In recent years, researchers have developed new treatments that have significantly expanded the options for patients battling cancer.
“When I trained as a physician, our main methods of treatment were surgery, chemotherapy and radiation therapy,” says Carlos Robles, MD, medical oncologist/hematologist at Saint Francis Medical Center. “Now, we use more of a personalized approach to treatment. We have a better understanding of the molecular basis of certain cancers and are able to utilize biological treatments.”
For example, researchers have discovered there are certain types of lung cancer that respond better to treatment that do not include chemotherapy. “Those patients can be treated very successfully with oral therapies that are targeted to the molecular defect,” says Robles.
Patients who have stage 4 melanoma also are benefiting from new and innovative treatments. “Now we have an effective treatment that allows us to activate the patients’ immune systems,” says Robles. “Some patients who previously would have lived only three months are now living up to two years, or more, with a stage 4 disease.”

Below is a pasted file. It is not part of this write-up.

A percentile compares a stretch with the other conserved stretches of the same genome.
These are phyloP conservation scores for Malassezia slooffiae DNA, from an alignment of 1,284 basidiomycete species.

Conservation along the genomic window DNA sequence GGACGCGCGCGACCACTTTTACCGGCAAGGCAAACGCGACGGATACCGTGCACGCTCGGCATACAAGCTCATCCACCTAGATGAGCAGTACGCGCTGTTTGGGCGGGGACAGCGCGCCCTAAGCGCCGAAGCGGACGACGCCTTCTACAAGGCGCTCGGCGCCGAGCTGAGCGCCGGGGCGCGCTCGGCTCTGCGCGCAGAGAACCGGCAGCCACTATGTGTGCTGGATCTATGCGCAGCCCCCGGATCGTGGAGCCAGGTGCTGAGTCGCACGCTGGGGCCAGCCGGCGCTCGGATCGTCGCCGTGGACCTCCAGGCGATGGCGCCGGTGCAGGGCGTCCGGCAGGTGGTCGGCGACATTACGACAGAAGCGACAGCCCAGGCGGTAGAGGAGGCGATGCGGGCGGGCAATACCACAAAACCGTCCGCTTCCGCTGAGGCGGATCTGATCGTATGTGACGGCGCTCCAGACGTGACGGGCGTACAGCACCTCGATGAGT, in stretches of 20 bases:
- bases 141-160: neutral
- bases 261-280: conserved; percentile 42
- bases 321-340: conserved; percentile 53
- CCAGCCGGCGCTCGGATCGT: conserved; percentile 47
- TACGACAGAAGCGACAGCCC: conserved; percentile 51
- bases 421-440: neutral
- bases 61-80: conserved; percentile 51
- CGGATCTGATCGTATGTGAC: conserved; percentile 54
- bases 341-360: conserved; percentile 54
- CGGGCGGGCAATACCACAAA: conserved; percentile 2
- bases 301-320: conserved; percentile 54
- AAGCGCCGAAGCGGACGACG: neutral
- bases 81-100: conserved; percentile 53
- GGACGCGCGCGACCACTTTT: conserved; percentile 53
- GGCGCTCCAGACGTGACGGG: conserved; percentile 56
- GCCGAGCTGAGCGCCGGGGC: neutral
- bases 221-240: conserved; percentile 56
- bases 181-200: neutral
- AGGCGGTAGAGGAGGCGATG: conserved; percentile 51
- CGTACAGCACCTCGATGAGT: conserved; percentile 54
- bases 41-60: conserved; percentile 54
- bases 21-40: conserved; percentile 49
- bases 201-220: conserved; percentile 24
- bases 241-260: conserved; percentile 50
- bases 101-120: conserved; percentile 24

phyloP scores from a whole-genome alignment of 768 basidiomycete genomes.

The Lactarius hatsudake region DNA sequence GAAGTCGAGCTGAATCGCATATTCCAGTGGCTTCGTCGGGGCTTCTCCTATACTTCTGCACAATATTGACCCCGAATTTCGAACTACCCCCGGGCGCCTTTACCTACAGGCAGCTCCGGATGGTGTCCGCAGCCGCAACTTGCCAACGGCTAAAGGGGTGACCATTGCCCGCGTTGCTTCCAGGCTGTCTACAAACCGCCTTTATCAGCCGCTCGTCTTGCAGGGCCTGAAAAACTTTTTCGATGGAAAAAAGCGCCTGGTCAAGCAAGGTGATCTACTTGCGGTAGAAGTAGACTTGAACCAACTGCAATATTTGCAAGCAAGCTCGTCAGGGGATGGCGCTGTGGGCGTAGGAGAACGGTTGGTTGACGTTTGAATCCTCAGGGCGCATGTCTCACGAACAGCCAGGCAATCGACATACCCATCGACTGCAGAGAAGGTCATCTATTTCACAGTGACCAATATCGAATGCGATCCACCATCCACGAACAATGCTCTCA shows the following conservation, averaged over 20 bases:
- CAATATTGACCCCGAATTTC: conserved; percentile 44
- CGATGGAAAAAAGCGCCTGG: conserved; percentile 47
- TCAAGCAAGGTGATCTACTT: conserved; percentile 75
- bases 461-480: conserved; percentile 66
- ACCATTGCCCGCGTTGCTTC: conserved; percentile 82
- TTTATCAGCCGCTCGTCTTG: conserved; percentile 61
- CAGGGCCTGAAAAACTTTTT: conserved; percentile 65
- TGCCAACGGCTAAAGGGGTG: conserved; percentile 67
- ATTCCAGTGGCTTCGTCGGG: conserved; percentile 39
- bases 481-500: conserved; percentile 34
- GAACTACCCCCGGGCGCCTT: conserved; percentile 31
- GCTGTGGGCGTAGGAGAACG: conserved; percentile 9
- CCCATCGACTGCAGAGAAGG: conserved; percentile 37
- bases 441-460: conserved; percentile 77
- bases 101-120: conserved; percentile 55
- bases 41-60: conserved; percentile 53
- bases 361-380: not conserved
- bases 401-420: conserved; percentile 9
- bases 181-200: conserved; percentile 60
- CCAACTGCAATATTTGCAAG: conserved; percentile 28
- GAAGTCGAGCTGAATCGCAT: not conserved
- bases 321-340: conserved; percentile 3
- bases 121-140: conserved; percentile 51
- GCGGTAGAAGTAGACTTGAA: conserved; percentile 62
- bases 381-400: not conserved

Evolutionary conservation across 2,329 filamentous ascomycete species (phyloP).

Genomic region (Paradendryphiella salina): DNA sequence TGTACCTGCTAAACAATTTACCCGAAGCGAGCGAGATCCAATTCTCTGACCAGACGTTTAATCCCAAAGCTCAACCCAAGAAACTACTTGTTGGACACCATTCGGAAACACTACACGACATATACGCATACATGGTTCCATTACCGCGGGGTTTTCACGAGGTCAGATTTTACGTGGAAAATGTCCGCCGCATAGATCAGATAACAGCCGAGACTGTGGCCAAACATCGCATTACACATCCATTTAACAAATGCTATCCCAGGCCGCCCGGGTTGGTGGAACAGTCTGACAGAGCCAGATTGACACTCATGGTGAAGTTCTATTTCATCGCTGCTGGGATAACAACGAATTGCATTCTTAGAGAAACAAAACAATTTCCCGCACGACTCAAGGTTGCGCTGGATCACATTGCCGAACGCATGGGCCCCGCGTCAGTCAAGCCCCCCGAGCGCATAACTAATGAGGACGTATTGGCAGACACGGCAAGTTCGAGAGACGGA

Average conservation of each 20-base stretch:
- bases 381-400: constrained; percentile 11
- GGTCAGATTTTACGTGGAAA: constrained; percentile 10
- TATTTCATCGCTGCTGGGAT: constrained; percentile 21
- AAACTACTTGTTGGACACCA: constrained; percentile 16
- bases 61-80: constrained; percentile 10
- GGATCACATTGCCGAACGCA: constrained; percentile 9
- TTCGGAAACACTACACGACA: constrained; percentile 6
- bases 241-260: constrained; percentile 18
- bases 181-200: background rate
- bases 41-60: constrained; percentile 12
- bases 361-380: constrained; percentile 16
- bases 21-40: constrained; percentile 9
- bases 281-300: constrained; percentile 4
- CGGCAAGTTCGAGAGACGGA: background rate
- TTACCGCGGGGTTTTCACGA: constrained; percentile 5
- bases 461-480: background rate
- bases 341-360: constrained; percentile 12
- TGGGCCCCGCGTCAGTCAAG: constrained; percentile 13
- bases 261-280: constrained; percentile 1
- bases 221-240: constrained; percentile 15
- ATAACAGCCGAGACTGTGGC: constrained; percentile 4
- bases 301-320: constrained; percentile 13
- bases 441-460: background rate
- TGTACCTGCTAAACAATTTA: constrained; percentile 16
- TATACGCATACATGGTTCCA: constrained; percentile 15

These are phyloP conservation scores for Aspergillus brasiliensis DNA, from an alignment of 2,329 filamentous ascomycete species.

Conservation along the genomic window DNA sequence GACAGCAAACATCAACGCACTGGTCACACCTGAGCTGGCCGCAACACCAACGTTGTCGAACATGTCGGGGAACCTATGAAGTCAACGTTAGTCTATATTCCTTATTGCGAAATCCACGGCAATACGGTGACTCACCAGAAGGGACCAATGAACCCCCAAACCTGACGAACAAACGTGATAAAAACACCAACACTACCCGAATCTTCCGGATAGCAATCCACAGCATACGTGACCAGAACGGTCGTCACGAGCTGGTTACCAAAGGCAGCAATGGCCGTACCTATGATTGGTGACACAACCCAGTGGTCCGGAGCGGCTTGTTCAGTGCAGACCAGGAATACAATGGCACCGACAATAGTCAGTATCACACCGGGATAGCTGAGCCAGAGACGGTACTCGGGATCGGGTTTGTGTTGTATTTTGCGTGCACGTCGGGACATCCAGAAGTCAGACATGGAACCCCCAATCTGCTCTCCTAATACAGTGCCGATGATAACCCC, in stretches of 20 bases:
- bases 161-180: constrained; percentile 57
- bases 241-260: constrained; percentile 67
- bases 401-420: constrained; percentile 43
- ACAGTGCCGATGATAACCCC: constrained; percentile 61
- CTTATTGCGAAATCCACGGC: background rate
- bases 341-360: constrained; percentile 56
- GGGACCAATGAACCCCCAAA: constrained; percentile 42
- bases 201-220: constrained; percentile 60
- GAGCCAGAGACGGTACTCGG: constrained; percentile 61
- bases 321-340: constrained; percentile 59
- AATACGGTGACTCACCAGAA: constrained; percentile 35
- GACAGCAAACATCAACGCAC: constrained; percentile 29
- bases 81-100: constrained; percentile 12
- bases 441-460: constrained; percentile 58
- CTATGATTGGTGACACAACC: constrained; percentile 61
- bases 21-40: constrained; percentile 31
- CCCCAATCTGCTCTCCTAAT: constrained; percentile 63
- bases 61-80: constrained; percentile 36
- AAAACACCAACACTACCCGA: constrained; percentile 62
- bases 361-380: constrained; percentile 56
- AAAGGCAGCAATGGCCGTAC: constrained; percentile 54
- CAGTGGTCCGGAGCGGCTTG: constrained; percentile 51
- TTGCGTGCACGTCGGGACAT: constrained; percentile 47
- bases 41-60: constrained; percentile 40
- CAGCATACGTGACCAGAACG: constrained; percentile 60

Another reason cancer survival is increasing is because more people are receiving life-saving screenings, such as mammograms and colonoscopies. “People understand that when we detect cancer early, there is a better chance for survival,” says Robles. Surgery is still the main treatment for most cancers, and chemotherapy and radiation therapy remain powerful weapons in the oncologists’ arsenal. But now physicians have many more options when they are considering how to best treat a patient.
“Not everyone receives the same treatment recipe,” says Robles. “I think as we progress, we are going to see more and more specific treatments for certain molecular receptors, and fewer of the generic chemotherapies or other treatments. I think we are slowly moving into a very personalized form of medicine.”
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